Panic attacks can be incredibly scary experiences, especially if you have never had one before. We discuss what a panic attack is and what to do during and after one happens
CREDIT: This is an edited version of an article that originally appeared on Mind
What do panic attacks feel like?
During a panic attack physical symptoms can build up very quickly. These can include:
- a pounding or racing heartbeat;
- feeling faint, dizzy or light-headed;
- feeling very hot or very cold;
- sweating, trembling or shaking;
- nausea (feeling sick);
- pain in your chest or abdomen;
- struggling to breathe or feeling like you’re choking;
- feeling like your legs are shaky or are turning to jelly;
- feeling disconnected from your mind, body or surroundings, which are types of ‘dissociation’.
During a panic attack you might feel very afraid that you’re:
- losing control;
- going to faint;
- having a heart attack;
- going to die.
You might find that you become scared of going out alone, or to public places, because you’re worried about having another attack. If this fear becomes very intense, it may be called agoraphobia – see our pages on types of phobia for more information.
When might I have panic attacks?
Panic attacks happen at different times for different people; some people have one panic attack and don’t ever experience another, others find that they have them regularly, or several in a short space of time. You might notice that particular places, situations or activities seem to trigger panic attacks – for example, they might happen before a stressful appointment.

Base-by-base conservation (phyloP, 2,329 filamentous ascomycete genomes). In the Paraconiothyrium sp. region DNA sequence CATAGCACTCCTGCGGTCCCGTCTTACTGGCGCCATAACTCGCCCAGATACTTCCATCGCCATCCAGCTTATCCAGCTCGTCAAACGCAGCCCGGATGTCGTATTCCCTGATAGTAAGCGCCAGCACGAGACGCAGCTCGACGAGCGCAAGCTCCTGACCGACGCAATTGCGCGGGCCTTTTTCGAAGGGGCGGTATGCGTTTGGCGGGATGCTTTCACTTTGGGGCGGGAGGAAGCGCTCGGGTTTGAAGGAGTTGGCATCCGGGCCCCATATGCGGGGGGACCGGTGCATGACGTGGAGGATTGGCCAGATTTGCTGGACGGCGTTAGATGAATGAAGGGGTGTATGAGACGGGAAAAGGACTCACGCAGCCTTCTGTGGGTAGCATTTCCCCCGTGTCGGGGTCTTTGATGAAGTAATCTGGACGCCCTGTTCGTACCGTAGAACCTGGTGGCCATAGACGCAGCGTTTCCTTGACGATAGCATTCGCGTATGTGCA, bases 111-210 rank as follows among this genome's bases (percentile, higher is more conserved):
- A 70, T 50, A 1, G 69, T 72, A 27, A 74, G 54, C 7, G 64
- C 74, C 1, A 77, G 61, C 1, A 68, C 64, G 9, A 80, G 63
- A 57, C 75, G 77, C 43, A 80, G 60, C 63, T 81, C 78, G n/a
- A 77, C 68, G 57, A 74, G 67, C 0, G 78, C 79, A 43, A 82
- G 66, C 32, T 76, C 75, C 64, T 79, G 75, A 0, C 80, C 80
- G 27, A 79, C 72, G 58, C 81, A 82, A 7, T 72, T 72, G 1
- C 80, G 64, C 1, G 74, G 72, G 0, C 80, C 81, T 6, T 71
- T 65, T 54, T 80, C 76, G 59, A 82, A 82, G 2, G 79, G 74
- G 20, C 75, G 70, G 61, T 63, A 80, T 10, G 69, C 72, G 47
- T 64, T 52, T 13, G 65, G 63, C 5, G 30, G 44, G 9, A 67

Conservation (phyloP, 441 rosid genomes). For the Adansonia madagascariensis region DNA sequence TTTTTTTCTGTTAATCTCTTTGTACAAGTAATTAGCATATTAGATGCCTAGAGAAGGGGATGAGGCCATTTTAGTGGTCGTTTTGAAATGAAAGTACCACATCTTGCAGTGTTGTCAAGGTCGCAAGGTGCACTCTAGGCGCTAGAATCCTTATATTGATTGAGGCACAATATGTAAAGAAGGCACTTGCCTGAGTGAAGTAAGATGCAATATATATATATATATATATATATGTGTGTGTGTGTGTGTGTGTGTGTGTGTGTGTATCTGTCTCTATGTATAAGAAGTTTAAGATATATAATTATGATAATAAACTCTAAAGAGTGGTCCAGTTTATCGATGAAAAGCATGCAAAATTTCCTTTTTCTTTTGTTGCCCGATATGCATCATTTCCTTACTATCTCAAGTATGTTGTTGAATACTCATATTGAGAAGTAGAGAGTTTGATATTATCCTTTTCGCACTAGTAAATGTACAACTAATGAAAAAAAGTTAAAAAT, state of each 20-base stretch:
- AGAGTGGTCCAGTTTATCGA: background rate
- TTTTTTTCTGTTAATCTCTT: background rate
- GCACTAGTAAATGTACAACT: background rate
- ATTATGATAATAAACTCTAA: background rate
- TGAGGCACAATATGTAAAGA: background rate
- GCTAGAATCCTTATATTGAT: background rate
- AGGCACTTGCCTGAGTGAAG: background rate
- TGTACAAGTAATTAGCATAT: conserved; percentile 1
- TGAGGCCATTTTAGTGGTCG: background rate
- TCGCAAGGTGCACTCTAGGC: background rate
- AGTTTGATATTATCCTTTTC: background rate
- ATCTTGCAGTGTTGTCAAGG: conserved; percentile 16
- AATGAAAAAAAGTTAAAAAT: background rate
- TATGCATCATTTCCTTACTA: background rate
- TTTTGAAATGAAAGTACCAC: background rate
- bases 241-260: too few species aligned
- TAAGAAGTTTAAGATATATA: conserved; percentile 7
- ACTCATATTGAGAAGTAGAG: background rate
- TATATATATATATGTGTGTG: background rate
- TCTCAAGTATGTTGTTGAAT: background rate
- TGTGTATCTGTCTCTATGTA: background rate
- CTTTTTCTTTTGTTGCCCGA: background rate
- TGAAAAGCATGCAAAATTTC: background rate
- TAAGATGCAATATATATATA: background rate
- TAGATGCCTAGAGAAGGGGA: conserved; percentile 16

Most panic attacks last between 5 to 20 minutes. They can come on very quickly. Your symptoms will usually be at their worst within 10 minutes. You might also experience symptoms of a panic attack over a longer period of time; this could be because you’re having a second panic attack, or you’re experiencing other symptoms of anxiety.
What helps to manage panic attacks?
Panic attacks can be frightening, but there are things you can do to help yourself cope. It could help to print off these tips, or write them down, and keep them somewhere easy to find.
During a panic attack:
- Focus on your breathing. It can help to concentrate on breathing slowly in and out while counting to five.
- Stamp on the spot. Some people find this helps control their breathing.
- Focus on your senses. For example, taste mint-flavoured sweets or gum, or touch or cuddle something soft.
- Try grounding techniques. These can help you feel more in control and they’re especially useful if you experience dissociation during panic attacks. See our page on self-care for dissociation for more information on grounding techniques.
After a panic attack:
- Think about self-care. It’s important to pay attention to what your body needs after you’ve had a panic attack – for example, you might need to rest somewhere quietly, or eat or drink something.
- Tell someone you trust, if you feel able to; it could help to let someone know you’ve had a panic attack. It could be particularly helpful to mention how they might notice if you’re having another one, and how you’d like them to help you.
What is panic disorder?
If you’re having lots of panic attacks at unpredictable times, and there doesn’t seem to be a particular trigger or cause, you might be given a diagnosis of ‘panic disorder’. It’s common to experience panic disorder and certain types of phobia together. People who experience panic disorder may have some periods with few or no panic attacks, but have lots at other times.